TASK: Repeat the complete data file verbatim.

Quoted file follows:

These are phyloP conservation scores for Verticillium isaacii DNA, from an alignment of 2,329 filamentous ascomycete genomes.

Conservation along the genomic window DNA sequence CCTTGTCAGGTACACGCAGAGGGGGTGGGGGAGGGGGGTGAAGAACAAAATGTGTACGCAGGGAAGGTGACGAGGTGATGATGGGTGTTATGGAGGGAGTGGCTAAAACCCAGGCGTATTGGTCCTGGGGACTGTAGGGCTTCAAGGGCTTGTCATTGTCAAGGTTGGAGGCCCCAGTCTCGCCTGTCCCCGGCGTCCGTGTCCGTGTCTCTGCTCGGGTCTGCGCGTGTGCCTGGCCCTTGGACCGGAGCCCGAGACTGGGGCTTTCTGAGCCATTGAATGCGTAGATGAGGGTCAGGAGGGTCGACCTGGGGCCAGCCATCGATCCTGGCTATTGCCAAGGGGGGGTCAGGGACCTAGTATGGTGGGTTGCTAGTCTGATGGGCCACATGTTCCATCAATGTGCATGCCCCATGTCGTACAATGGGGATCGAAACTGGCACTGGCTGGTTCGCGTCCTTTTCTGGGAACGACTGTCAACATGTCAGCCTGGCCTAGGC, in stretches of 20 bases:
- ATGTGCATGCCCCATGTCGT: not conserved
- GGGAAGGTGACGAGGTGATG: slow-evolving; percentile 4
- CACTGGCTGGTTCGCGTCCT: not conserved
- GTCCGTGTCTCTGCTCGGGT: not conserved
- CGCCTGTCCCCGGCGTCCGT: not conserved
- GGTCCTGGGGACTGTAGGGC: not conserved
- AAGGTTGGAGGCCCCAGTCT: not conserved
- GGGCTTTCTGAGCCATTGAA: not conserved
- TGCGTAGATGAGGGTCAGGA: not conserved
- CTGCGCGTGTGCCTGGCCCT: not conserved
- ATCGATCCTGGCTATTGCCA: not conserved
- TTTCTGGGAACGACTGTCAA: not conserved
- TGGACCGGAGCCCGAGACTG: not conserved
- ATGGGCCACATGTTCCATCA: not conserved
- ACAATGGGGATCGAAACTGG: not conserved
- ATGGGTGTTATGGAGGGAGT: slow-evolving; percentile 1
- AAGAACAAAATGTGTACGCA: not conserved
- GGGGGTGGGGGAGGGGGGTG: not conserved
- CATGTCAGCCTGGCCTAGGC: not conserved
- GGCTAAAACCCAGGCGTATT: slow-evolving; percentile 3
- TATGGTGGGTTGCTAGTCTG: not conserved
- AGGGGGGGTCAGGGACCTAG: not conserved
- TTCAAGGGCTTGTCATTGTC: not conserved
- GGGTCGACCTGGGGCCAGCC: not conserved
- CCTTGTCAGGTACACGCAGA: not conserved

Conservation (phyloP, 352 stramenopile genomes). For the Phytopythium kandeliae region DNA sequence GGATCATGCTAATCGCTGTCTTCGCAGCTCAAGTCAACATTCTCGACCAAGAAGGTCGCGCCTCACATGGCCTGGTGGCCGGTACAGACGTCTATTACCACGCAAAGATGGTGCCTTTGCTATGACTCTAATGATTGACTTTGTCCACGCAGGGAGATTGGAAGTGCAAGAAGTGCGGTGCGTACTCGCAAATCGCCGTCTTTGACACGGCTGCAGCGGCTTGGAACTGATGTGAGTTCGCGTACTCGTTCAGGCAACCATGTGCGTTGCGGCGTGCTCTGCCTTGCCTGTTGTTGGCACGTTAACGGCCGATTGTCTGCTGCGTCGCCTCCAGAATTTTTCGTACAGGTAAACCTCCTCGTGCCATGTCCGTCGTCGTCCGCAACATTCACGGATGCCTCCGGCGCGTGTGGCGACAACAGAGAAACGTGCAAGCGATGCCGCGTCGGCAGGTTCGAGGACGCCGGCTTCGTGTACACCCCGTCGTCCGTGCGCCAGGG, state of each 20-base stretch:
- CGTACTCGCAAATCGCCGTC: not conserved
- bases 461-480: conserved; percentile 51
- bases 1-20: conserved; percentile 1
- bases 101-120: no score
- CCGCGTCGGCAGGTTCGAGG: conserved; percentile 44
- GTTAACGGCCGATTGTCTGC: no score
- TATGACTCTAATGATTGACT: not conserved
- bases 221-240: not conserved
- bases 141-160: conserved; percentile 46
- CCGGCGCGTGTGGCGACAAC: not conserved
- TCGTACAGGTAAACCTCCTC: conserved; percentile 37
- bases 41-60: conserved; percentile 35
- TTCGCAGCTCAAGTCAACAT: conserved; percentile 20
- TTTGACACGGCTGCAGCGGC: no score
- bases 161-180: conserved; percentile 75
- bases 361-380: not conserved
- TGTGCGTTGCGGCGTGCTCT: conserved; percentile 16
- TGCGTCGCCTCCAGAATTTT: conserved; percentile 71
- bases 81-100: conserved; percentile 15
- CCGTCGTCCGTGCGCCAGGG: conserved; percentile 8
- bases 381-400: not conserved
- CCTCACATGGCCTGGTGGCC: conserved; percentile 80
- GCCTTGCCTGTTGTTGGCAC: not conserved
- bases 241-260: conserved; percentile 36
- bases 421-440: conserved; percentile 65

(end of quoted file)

These are phyloP conservation scores for Verticillium isaacii DNA, from an alignment of 2,329 filamentous ascomycete genomes.

Conservation along the genomic window DNA sequence CCTTGTCAGGTACACGCAGAGGGGGTGGGGGAGGGGGGTGAAGAACAAAATGTGTACGCAGGGAAGGTGACGAGGTGATGATGGGTGTTATGGAGGGAGTGGCTAAAACCCAGGCGTATTGGTCCTGGGGACTGTAGGGCTTCAAGGGCTTGTCATTGTCAAGGTTGGAGGCCCCAGTCTCGCCTGTCCCCGGCGTCCGTGTCCGTGTCTCTGCTCGGGTCTGCGCGTGTGCCTGGCCCTTGGACCGGAGCCCGAGACTGGGGCTTTCTGAGCCATTGAATGCGTAGATGAGGGTCAGGAGGGTCGACCTGGGGCCAGCCATCGATCCTGGCTATTGCCAAGGGGGGGTCAGGGACCTAGTATGGTGGGTTGCTAGTCTGATGGGCCACATGTTCCATCAATGTGCATGCCCCATGTCGTACAATGGGGATCGAAACTGGCACTGGCTGGTTCGCGTCCTTTTCTGGGAACGACTGTCAACATGTCAGCCTGGCCTAGGC, in stretches of 20 bases:
- ATGTGCATGCCCCATGTCGT: not conserved
- GGGAAGGTGACGAGGTGATG: slow-evolving; percentile 4
- CACTGGCTGGTTCGCGTCCT: not conserved
- GTCCGTGTCTCTGCTCGGGT: not conserved
- CGCCTGTCCCCGGCGTCCGT: not conserved
- GGTCCTGGGGACTGTAGGGC: not conserved
- AAGGTTGGAGGCCCCAGTCT: not conserved
- GGGCTTTCTGAGCCATTGAA: not conserved
- TGCGTAGATGAGGGTCAGGA: not conserved
- CTGCGCGTGTGCCTGGCCCT: not conserved
- ATCGATCCTGGCTATTGCCA: not conserved
- TTTCTGGGAACGACTGTCAA: not conserved
- TGGACCGGAGCCCGAGACTG: not conserved
- ATGGGCCACATGTTCCATCA: not conserved
- ACAATGGGGATCGAAACTGG: not conserved
- ATGGGTGTTATGGAGGGAGT: slow-evolving; percentile 1
- AAGAACAAAATGTGTACGCA: not conserved
- GGGGGTGGGGGAGGGGGGTG: not conserved
- CATGTCAGCCTGGCCTAGGC: not conserved
- GGCTAAAACCCAGGCGTATT: slow-evolving; percentile 3
- TATGGTGGGTTGCTAGTCTG: not conserved
- AGGGGGGGTCAGGGACCTAG: not conserved
- TTCAAGGGCTTGTCATTGTC: not conserved
- GGGTCGACCTGGGGCCAGCC: not conserved
- CCTTGTCAGGTACACGCAGA: not conserved

Conservation (phyloP, 352 stramenopile genomes). For the Phytopythium kandeliae region DNA sequence GGATCATGCTAATCGCTGTCTTCGCAGCTCAAGTCAACATTCTCGACCAAGAAGGTCGCGCCTCACATGGCCTGGTGGCCGGTACAGACGTCTATTACCACGCAAAGATGGTGCCTTTGCTATGACTCTAATGATTGACTTTGTCCACGCAGGGAGATTGGAAGTGCAAGAAGTGCGGTGCGTACTCGCAAATCGCCGTCTTTGACACGGCTGCAGCGGCTTGGAACTGATGTGAGTTCGCGTACTCGTTCAGGCAACCATGTGCGTTGCGGCGTGCTCTGCCTTGCCTGTTGTTGGCACGTTAACGGCCGATTGTCTGCTGCGTCGCCTCCAGAATTTTTCGTACAGGTAAACCTCCTCGTGCCATGTCCGTCGTCGTCCGCAACATTCACGGATGCCTCCGGCGCGTGTGGCGACAACAGAGAAACGTGCAAGCGATGCCGCGTCGGCAGGTTCGAGGACGCCGGCTTCGTGTACACCCCGTCGTCCGTGCGCCAGGG, state of each 20-base stretch:
- CGTACTCGCAAATCGCCGTC: not conserved
- bases 461-480: conserved; percentile 51
- bases 1-20: conserved; percentile 1
- bases 101-120: no score
- CCGCGTCGGCAGGTTCGAGG: conserved; percentile 44
- GTTAACGGCCGATTGTCTGC: no score
- TATGACTCTAATGATTGACT: not conserved
- bases 221-240: not conserved
- bases 141-160: conserved; percentile 46
- CCGGCGCGTGTGGCGACAAC: not conserved
- TCGTACAGGTAAACCTCCTC: conserved; percentile 37
- bases 41-60: conserved; percentile 35
- TTCGCAGCTCAAGTCAACAT: conserved; percentile 20
- TTTGACACGGCTGCAGCGGC: no score
- bases 161-180: conserved; percentile 75
- bases 361-380: not conserved
- TGTGCGTTGCGGCGTGCTCT: conserved; percentile 16
- TGCGTCGCCTCCAGAATTTT: conserved; percentile 71
- bases 81-100: conserved; percentile 15
- CCGTCGTCCGTGCGCCAGGG: conserved; percentile 8
- bases 381-400: not conserved
- CCTCACATGGCCTGGTGGCC: conserved; percentile 80
- GCCTTGCCTGTTGTTGGCAC: not conserved
- bases 241-260: conserved; percentile 36
- bases 421-440: conserved; percentile 65